In an increasingly climate-conscious world where sustainability is becoming an everyday essential, new research suggests many major Asia-Pacific cities face a chronic undersupply of sustainable workspaces.
To continue reading the rest of this article, please log in.
Create free account to get unlimited news articles and more!
According to JLL, a major supply-demand divide for net zero carbon ready workplaces is increasingly likely in the near future. This shortfall comes as corporate net zero carbon (NZC) targets loom large on the horizon.
Kamya Miglani, head of ESG research, Asia Pacific at JLL, explained: “Leasing office space in green-certified office buildings is becoming a non-negotiable for occupiers.”
However, despite increasing tenant sustainability demands, she revealed: “Currently there is very little correlation between these certifications and a building’s energy performance.”
Ms Miglani added: “Even buildings with platinum grade green certifications may not be NZC-ready, partly because current regulations are not stringent enough to demand NZC-ready assets.”
The real estate consulting firm’s Sustainable Offices City Index, which evaluated 20 cities in the APAC region on four themes – green stock, physical risk to buildings, city competitiveness, and city administrations proactiveness with NZC targets – indicated the region’s stark sustainable office building undersupply.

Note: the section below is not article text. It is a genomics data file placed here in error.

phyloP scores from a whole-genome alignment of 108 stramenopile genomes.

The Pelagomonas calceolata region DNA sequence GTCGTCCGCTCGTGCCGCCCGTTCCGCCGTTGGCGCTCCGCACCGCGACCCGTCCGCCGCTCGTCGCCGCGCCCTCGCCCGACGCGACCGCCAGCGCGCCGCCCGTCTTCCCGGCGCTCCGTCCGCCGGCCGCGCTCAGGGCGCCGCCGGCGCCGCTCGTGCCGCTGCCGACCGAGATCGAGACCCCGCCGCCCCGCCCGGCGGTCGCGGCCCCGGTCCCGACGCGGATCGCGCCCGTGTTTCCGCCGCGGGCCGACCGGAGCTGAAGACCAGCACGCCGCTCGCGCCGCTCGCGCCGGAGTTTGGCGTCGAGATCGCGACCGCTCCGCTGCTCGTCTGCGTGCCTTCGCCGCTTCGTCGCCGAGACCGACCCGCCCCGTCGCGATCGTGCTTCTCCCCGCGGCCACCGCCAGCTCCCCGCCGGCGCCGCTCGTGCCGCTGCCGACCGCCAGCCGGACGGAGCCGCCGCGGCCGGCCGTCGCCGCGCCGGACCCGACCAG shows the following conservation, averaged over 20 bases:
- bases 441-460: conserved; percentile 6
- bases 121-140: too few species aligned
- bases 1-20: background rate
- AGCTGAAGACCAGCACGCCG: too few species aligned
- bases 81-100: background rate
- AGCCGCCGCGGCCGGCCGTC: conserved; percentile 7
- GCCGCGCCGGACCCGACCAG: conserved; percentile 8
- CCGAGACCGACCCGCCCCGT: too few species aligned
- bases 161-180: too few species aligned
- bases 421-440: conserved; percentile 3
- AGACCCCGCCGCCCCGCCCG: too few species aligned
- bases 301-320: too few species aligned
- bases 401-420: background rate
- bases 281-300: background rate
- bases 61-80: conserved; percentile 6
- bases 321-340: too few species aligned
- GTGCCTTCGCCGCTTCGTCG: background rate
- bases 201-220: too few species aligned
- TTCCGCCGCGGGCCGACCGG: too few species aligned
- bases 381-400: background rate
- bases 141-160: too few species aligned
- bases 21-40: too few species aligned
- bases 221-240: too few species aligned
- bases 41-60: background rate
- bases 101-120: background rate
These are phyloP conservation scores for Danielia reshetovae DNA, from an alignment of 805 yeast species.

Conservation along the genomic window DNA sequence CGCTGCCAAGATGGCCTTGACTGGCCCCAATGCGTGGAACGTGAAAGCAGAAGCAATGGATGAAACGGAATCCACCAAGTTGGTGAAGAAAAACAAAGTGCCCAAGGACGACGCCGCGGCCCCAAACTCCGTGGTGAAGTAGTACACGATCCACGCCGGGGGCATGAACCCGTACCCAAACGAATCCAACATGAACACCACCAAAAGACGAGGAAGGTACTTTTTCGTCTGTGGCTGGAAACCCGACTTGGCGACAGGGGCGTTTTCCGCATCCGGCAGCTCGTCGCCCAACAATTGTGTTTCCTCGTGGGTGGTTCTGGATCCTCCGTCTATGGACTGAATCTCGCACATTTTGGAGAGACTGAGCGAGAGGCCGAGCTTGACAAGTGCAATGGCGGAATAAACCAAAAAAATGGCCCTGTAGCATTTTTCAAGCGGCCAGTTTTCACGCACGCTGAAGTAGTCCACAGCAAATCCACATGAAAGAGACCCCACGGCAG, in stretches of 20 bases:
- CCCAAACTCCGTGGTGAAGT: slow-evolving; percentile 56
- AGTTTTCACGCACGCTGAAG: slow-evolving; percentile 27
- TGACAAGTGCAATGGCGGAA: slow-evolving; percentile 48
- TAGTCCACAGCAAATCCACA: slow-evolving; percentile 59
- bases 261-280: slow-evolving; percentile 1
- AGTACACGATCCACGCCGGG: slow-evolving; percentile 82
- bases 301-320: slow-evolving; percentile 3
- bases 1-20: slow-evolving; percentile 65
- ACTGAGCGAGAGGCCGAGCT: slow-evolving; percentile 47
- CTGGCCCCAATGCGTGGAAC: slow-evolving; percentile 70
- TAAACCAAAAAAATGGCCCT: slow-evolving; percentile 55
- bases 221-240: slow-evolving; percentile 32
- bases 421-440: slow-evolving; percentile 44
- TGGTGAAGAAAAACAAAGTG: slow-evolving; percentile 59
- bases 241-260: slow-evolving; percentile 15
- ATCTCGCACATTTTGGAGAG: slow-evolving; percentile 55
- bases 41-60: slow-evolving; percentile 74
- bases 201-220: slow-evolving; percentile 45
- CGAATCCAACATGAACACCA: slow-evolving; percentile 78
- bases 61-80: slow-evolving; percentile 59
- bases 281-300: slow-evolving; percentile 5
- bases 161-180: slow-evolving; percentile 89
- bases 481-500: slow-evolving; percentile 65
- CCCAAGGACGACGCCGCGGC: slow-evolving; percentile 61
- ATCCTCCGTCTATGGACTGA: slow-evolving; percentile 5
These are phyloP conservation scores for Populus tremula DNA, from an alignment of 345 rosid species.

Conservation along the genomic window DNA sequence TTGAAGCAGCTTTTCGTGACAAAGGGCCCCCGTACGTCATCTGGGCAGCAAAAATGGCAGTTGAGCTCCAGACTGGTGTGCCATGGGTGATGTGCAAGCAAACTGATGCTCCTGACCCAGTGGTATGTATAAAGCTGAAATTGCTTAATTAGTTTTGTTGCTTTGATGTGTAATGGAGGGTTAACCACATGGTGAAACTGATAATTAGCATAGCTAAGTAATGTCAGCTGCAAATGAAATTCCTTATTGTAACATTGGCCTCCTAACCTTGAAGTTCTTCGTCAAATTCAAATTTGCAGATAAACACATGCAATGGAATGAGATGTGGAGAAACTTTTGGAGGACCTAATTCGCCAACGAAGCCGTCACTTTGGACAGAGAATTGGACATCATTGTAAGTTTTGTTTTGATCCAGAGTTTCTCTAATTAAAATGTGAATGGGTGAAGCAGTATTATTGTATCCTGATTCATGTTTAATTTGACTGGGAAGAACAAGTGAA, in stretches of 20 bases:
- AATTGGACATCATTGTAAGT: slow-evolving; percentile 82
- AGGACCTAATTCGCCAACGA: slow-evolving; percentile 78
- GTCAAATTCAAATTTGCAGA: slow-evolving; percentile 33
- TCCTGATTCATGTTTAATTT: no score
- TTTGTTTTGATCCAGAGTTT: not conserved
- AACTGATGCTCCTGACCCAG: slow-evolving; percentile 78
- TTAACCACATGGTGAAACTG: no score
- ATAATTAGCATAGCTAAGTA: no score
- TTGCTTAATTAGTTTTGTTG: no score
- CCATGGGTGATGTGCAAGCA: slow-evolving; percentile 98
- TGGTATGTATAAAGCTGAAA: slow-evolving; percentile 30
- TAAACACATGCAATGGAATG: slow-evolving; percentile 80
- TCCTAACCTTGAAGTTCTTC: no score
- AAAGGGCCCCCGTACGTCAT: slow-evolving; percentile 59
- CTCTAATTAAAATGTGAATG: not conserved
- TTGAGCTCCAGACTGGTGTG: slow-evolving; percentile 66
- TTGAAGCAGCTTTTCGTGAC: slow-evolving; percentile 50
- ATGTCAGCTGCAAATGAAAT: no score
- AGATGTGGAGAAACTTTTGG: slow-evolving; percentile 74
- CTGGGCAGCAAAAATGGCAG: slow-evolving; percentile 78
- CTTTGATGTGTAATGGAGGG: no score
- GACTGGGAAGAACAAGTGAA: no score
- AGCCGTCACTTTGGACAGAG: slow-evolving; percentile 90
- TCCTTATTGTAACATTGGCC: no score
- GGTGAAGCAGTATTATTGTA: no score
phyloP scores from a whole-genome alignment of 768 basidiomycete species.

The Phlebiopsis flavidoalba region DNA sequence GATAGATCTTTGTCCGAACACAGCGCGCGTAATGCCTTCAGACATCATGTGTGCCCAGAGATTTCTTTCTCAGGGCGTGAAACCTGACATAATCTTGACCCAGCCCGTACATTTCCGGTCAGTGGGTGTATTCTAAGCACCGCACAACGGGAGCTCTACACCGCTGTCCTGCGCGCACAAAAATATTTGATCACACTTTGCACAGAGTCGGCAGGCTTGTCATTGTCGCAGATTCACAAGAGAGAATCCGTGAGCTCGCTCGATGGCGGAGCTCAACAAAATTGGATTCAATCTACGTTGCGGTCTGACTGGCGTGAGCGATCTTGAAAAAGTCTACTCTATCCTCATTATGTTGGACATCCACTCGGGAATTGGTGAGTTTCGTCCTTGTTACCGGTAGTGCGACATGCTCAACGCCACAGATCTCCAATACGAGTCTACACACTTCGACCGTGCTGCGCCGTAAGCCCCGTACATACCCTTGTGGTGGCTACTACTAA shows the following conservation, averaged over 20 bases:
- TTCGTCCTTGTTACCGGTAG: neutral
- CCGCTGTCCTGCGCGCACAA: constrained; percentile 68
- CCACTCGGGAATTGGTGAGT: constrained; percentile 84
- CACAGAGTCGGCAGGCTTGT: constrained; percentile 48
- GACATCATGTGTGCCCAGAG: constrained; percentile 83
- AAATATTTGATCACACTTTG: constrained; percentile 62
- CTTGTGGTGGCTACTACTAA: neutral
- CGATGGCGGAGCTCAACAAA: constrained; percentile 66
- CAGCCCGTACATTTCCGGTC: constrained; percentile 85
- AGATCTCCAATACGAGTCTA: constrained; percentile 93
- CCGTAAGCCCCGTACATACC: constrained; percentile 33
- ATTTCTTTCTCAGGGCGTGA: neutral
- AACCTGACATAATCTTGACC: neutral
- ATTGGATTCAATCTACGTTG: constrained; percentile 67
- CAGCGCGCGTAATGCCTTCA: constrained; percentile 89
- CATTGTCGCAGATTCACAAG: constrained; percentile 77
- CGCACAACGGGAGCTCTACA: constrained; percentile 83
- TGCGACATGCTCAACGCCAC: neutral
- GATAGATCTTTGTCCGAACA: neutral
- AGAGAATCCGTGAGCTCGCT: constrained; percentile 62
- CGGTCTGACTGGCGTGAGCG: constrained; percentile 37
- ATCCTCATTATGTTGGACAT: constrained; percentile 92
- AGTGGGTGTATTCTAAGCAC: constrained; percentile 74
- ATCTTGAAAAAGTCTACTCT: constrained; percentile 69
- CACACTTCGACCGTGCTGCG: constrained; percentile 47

NSW capital, Sydney, leads the way with an 84 per cent undersupply of NZC-ready office space by 2027. According to JLL, the city’s current green building standards are not adequate to achieve an NZC-built environment, with an NZC building described as being all-electric, highly rated, energy-efficient and powered by renewable energy.
Hong Kong (68 per cent) and Mumbai (62 per cent) boast the next highest undersupply, according to JLL, with Singapore (56 per cent), Delhi (44 per cent) and Melbourne (43 per cent) rounding out the top six.
Even if “demand for high-quality, low-carbon workplaces will inevitably grow when lease expiries approach”, Ms Miglani warned “occupiers risk being stuck with limited options if they fail to plan ahead and re-evaluate the sustainability credentials of their current premises”.
JLL’s analysis dictates the region needs to accelerate its rate of retrofitting to meet future regulations in order to meet increased demand for sustainable workplaces. According to the firm, over half a billion square feet of Grade A office space in the region was constructed prior to 2011, meaning the retrofitting potential is substantial.
“Only a handful of office buildings in Asia Pacific match the criteria of a zero-carbon building today,” Ms Miglani said.
“The involvement of governments, coupled with corporate demand and action, will fuel the momentum and ensure a steady pipeline of NZC-ready office stock in the future,” she added.
In some cities, governments have already played a crucial role in addressing the NZC-ready office space supply-demand divide, including in Australia where the federal government moved to incorporate an energy performance measure within its National Australian Built Environment Rating System.
Similarly, last year the Singapore government offered subsidies to building owners to lower upfront capital costs for energy-efficient retrofits, depending on the level of energy standards attained.
JLL’s research concluded that redeveloping or upgrading assets to be NZC-ready is the most efficient solution to bridge the current supply-demand gap, with investors and owners encouraged to begin incremental upgrades now.
Never miss a beat with
Stay across what’s happening in the Australian commercial property market by signing up to receive industry-specific news and policy alerts, agency updates, and insights from reb.
Subscribe to reb Commercial:
Comments powered by CComment